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Is Freedom Falling? Take a Closer Look in Cato’s New Magazine

Johan Norberg

Free Society Magazine Spring 2024

I am honored to have written the first‐​ever cover story for Free Society, Cato’s new quarterly magazine. Titled “Through Progress and Peril: The Precarious State of Human Freedom,” the article addresses the subject that keeps lovers of liberty awake right now: The worrying decline of freedom, the rise of illiberalism at home and authoritarianism abroad, and what we can do to turn the tide.

I document the disheartening trends in personal and economic freedom in the last few years and suggest several reasons that explain why this has happened, including COVID-19 and the heavy‐​handed state actions that accompanied it. Emergencies, as F. A. Hayek argued, “have always been the pretext on which the safeguards of individual liberty have been eroded.” 

The Human Freedom Index 2023, published by the Cato Institute and the Fraser Institute, concluded that almost 90 percent of the world’s population has seen its liberties circumscribed in recent years. In terms of economic freedom, a decade of global progress was erased in the year 2020 alone.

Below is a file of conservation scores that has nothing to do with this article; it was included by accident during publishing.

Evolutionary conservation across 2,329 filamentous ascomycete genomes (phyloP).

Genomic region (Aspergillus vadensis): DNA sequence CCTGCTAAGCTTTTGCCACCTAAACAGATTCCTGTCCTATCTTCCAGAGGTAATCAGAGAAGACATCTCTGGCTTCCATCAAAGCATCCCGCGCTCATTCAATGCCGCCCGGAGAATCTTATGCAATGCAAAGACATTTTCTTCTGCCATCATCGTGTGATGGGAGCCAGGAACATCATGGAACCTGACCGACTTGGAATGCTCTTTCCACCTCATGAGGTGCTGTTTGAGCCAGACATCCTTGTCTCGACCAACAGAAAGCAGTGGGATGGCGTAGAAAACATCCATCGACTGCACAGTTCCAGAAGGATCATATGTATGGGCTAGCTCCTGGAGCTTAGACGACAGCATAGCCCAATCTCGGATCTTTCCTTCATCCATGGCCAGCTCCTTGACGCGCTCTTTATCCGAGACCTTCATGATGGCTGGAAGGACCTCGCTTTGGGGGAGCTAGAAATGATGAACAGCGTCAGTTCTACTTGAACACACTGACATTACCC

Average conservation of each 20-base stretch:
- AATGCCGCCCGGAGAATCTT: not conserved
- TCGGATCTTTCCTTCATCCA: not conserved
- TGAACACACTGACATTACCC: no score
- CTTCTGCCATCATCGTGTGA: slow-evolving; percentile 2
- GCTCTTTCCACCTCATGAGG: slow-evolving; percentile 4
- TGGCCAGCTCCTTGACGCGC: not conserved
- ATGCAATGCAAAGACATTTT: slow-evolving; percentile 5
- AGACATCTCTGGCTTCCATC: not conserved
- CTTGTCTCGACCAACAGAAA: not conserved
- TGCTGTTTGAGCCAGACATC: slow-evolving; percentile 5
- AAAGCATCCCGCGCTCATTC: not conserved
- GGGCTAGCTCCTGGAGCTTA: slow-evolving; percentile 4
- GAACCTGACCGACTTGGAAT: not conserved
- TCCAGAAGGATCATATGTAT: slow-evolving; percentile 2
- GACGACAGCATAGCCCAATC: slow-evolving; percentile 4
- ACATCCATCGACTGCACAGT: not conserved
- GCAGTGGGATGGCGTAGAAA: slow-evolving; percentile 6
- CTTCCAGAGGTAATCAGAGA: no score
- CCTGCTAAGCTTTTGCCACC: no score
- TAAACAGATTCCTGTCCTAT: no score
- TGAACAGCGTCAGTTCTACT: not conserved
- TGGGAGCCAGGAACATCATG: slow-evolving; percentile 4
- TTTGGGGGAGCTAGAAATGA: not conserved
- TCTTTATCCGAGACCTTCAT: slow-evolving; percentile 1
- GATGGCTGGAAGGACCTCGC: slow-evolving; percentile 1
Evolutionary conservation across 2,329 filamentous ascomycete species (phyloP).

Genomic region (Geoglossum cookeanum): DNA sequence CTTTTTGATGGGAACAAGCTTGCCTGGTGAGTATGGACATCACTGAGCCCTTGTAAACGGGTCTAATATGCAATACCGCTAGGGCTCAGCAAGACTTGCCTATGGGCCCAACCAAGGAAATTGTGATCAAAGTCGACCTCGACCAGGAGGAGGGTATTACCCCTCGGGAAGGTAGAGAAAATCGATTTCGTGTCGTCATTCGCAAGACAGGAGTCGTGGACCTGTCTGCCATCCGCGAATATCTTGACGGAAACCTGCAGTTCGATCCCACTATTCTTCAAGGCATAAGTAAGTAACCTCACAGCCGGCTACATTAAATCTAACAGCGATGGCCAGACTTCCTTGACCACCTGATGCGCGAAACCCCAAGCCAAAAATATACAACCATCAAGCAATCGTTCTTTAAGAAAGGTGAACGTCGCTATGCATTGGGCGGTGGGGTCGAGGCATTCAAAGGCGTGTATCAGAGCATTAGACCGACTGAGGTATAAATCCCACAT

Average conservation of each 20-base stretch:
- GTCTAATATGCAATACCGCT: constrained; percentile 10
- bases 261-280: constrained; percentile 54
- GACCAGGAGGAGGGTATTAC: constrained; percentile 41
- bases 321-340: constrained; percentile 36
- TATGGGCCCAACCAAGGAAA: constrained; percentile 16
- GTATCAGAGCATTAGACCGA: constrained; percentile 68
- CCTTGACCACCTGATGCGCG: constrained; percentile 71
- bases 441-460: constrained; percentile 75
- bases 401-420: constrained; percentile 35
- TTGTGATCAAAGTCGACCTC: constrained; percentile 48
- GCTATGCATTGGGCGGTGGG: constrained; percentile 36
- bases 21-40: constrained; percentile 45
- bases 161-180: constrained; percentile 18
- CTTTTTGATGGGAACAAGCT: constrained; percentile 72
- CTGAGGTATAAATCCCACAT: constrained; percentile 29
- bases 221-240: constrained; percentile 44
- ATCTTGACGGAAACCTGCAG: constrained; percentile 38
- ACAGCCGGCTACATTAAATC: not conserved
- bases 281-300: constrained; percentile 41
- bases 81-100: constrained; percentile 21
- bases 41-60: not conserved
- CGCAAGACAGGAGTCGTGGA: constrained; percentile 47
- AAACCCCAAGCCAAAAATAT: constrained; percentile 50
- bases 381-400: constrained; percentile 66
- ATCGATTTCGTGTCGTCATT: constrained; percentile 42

But the picture is mixed. Throughout this time, individuals, entrepreneurs, and activists have adapted to difficulties and threats, and have crafted innovations and creative solutions to problems caused by increased government interference. The result is that indicators of human living standards are still improving at a rapid pace. 

This is where we find hope: Free men and women accomplish great things. Open societies fail only when we don’t believe in our ideals, defend them, and apply them. Authoritarians and statists have a more serious weakness: they fail when they manage to implement their ideas. Look around the world! Dictators, authoritarians, and populists are making such a huge mess out of things that they’re already writing the best arguments against their own policies—we hardly have to do it for them.

I think people are willing to listen to our case. Contrary to some commentators’ suggestions, most people have not joined the dark side; they are just exhausted with our increasingly tribal and ill‐​tempered parties and tune out. Only four percent of Americans say they experience excitement when they think of politics. 

So, the key message is that we should not despair. These kinds of backlashes against liberty have occurred regularly throughout history, but most of the time they haven’t prevailed. And they won’t this time if friends of liberty step up to the challenge and fight back. Nothing is hopeless—unless we assume that it’s hopeless and decide to give up. I know that Cato won’t and I trust that others will join us in this crucial intellectual battle for human liberty and dignity. 

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